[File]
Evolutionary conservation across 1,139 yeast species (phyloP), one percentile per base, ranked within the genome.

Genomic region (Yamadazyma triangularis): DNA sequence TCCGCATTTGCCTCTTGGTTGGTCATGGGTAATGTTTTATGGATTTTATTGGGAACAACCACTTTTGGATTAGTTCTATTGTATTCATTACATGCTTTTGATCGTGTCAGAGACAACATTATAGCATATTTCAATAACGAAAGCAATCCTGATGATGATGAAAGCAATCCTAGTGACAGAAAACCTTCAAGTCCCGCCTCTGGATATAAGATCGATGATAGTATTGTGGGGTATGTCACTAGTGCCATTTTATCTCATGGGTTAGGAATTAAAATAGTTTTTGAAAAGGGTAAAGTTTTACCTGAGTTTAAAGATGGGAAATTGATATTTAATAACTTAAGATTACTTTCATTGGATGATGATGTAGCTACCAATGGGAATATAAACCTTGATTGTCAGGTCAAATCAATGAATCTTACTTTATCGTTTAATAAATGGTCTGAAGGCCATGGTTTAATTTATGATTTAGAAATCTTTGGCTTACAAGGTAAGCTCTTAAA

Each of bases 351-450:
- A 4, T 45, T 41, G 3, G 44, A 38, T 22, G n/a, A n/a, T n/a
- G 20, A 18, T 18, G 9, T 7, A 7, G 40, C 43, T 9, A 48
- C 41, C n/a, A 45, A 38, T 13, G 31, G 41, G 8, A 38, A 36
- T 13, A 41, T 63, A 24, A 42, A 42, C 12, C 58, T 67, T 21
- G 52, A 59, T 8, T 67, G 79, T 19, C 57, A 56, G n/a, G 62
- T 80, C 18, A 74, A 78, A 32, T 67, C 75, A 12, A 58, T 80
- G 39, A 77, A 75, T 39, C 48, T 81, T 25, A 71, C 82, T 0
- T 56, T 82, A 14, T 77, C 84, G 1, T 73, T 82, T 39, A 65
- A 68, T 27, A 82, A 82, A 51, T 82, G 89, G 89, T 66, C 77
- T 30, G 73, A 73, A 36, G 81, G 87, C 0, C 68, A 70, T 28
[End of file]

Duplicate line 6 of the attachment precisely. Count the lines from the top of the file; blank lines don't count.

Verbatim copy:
- C 41, C n/a, A 45, A 38, T 13, G 31, G 41, G 8, A 38, A 36